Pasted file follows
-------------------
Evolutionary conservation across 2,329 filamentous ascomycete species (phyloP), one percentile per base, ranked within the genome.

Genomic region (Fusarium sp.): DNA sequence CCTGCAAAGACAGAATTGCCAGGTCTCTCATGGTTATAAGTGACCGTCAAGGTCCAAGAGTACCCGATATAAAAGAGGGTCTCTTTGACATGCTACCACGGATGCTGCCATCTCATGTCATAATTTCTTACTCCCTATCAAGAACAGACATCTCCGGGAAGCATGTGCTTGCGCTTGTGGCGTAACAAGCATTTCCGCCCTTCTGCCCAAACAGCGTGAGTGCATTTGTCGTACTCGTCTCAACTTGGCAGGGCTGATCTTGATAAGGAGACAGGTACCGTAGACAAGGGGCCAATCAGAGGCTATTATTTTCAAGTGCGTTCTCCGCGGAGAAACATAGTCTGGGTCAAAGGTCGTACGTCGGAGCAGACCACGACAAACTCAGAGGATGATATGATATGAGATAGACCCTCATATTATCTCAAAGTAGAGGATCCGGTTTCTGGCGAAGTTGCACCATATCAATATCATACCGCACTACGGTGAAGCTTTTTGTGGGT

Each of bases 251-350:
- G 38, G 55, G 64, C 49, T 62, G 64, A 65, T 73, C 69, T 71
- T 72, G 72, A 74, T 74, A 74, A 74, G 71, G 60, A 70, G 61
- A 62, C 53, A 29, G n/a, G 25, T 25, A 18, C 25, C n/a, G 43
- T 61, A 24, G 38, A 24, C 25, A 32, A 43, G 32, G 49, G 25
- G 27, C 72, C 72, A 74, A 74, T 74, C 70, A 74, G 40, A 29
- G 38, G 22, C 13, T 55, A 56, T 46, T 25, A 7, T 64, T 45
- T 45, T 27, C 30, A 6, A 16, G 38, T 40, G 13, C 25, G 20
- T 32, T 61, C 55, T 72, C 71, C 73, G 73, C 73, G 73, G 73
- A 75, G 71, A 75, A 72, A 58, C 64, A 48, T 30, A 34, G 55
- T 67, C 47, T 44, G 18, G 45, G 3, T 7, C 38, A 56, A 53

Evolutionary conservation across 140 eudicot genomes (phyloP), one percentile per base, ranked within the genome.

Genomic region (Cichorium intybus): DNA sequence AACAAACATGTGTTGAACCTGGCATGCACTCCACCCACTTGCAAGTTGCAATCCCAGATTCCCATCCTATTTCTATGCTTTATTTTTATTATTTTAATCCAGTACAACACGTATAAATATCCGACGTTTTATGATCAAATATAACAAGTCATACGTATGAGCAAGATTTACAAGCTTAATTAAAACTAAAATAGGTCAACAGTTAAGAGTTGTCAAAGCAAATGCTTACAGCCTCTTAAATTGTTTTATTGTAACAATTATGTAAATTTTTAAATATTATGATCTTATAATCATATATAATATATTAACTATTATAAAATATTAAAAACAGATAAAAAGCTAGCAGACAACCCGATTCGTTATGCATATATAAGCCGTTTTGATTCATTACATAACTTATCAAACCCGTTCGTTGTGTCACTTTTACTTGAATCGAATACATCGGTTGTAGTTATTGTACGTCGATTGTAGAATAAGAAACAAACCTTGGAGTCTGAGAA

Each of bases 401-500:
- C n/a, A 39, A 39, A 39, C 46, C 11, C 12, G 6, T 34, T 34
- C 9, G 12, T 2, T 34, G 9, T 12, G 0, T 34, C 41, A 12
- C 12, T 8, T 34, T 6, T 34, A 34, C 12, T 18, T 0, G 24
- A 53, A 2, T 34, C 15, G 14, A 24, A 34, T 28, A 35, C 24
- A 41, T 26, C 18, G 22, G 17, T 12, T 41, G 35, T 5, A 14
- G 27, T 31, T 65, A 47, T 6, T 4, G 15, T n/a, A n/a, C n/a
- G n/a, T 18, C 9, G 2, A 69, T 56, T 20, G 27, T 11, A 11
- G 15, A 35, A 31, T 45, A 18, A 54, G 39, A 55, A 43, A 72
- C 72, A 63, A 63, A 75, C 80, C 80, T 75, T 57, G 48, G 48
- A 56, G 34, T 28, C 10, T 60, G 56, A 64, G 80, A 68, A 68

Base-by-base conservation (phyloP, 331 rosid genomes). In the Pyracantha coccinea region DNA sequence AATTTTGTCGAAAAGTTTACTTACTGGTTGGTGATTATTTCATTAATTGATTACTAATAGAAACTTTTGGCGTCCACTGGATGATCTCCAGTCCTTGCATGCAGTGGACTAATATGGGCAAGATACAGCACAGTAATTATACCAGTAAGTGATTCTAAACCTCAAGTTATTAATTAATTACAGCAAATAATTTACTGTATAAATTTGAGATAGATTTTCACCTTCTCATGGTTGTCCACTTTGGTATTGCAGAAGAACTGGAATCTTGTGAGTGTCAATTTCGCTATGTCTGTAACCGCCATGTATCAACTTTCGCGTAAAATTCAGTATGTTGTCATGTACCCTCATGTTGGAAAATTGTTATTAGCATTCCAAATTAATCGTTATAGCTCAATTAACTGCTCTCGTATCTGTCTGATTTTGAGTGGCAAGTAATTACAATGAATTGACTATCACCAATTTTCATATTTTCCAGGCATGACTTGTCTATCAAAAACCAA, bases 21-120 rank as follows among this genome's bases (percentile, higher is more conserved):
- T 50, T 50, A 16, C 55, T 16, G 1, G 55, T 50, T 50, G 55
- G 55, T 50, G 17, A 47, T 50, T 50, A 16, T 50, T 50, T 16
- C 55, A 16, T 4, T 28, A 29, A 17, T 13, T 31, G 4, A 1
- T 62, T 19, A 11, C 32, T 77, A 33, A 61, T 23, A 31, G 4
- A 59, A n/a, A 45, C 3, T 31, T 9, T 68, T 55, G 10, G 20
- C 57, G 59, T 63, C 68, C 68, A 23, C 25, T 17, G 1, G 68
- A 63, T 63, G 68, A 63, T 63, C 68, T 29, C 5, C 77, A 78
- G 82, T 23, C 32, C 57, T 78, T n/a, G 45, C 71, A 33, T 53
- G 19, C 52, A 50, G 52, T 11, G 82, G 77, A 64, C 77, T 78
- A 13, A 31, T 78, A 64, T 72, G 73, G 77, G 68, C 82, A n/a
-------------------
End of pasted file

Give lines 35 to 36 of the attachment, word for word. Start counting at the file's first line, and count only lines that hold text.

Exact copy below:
- G 82, T 23, C 32, C 57, T 78, T n/a, G 45, C 71, A 33, T 53
- G 19, C 52, A 50, G 52, T 11, G 82, G 77, A 64, C 77, T 78